In April 2008 Eagle took part in a debate in Parliament on the UK economy in which the Liberal Democrats tabled a motion suggesting that the country was facing an "extreme bubble in the housing market" and the "risk of recession". Eagle responded, "Fortunately for all of us … that colourful and lurid fiction has no real bearing on the macro-economic reality."[15] A year later Jeremy Browne, who led the original debate, said her comments "summed up the Government's delusional attitude" towards warnings of financial crisis.[16]

In opposition[edit]

Following Ed Miliband's accession to Labour Leader, Eagle was elected to his shadow cabinet, finishing tied 4th in the vote and was subsequently appointed to the Chief Secretary to the Treasury briefing, shadowing Danny Alexander.

In April 2011, Eagle was put down in the House of Commons by Prime Minister David Cameron when he used Michael Winner's catchphrase "Calm down, dear". Eagle's colleague, deputy Labour leader Harriet Harman, said: "Women in Britain in the 21st century do not expect to be told to 'calm down, dear' by their Prime Minister", with Labour officials calling for an apology, suggesting the remark was patronising and sexist.[17][18]

In the October 2011 reshuffle, Eagle became Shadow Leader of the House of Commons.[19]

In June 2012, Eagle criticised Take That singer Gary Barlow in the House of Commons following newspaper allegations of tax avoidance made against him. Eagle criticised his recent award of the OBE and claimed in the House of Commons that Barlow had "given a whole new meaning to the phrase 'Take That'," as well as questioning why Prime Minister David Cameron had not criticised Barlow publicly in the same way he had criticised comedian Jimmy Carr for tax avoidance.[20]

In May 2012, Eagle became chair of the Labour Party's National Policy Forum[21] and served as chair of the party's National Executive Committee 2013–14.[22]

Eagle "on the vast majority of issues votes the same way as other Labour MPs."[23]

Deputy leadership election[edit]

Speaking at a 2015 deputy leadership election meeting in Bath

After the resignation of Miliband and deputy Harriet Harman following Labour's defeat at the 2015 general election, Eagle stood in the Labour Party deputy leadership election.[24][25]

Eagle was nominated by 32 Constituency Labour Parties and trade unions UNISON,[26] CWU,[27] TSSA,[27] and UCATT[26] and received joint support from Unite for her and fellow candidate Tom Watson.[28] Eagle came fourth to eventual winner Tom Watson, with 16.2% in the first round, and was eliminated in the second round on 17.9% of the vote.[29]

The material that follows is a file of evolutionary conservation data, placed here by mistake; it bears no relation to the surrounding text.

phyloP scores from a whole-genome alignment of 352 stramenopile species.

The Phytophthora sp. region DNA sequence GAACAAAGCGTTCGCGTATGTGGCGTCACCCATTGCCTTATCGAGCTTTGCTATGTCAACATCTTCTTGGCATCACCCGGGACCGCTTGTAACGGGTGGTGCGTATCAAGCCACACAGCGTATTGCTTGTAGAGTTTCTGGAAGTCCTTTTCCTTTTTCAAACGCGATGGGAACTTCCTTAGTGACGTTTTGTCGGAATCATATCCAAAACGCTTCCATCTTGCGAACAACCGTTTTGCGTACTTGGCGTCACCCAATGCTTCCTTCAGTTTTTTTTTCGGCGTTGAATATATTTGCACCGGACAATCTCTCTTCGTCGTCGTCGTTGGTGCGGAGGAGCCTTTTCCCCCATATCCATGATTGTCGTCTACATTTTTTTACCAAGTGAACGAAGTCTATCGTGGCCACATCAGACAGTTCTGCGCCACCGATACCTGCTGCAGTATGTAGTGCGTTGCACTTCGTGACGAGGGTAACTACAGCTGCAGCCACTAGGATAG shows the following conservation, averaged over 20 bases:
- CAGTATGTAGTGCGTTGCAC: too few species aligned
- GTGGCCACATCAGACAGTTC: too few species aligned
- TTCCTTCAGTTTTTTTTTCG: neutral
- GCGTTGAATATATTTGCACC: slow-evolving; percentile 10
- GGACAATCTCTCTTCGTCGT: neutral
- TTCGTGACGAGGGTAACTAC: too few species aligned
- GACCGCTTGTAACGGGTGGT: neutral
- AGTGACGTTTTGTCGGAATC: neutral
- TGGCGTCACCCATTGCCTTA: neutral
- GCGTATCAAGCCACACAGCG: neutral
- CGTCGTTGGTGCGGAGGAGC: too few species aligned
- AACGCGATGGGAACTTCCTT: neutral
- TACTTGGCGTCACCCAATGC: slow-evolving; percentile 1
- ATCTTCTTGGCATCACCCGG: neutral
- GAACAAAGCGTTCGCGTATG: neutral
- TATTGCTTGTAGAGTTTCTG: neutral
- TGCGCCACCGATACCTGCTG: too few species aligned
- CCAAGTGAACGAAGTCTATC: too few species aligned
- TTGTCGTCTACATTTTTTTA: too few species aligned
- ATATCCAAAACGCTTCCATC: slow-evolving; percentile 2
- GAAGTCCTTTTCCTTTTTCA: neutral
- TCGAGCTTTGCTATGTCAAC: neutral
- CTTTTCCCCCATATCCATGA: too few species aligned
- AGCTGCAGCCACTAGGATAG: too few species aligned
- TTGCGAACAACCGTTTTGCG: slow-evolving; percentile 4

Corbyn shadow cabinet[edit]

Following the leadership election, Labour Party leader Jeremy Corbyn appointed Eagle as Shadow First Secretary of State and Shadow Business Secretary in September 2015.[30]

Angela Eagle resigned from these positions on 27 June 2016 in the mass resignation of the Shadow Cabinet in the wake of the vote for Leave in the EU membership referendum.[31] Eagle had campaigned for the Remain side in the 2016 EU referendum.

Leadership challenge[edit]

After the 28 June 2016 vote of no confidence by Labour MPs in Jeremy Corbyn's leadership, Eagle was reported as considering a challenge for the leadership of the Labour Party, and said she would do so if Corbyn did not resign.[32][33] Eagle's Constituency Labour Party in Wallasey were in favour of Corbyn remaining as Party leader and called upon Eagle to support Corbyn as leader.[34][35]

Eagle asserted that: "I'm not a Blairite. I'm not a Brownite... I am my own woman, a strong Labour woman."[36] George Eaton of the New Statesman reported that backers of the other potential challenger, Owen Smith, contended that Eagle's 2003 vote in support for the Iraq War and her support for extending airstrikes against ISIS into Syria (in December 2015) might have harm her bid against Corbyn,[37][38] Gary Younge of The Guardian thought it was less clear what Eagle wanted in place of Corbyn's politics.[39]

Eagle announced a leadership challenge to Corbyn on 11 July, saying that "Jeremy Corbyn is unable to provide the leadership this huge task needs. I believe I can".[40] The following day a brick was thrown through a downstairs window at her constituency office address, and it was reported that her staff had stopped answering the telephones because of "abusive" calls. Her local party in Wallasey declared their support for Jeremy Corbyn as party leader "with an overwhelming majority" and proposed a vote of no-confidence in Eagle.[41] This did not take place as the NEC decided to suspend all Labour constituency party meetings during the leadership election.[42] Eagle herself received hundreds of abusive and homophobic messages at this time.[43]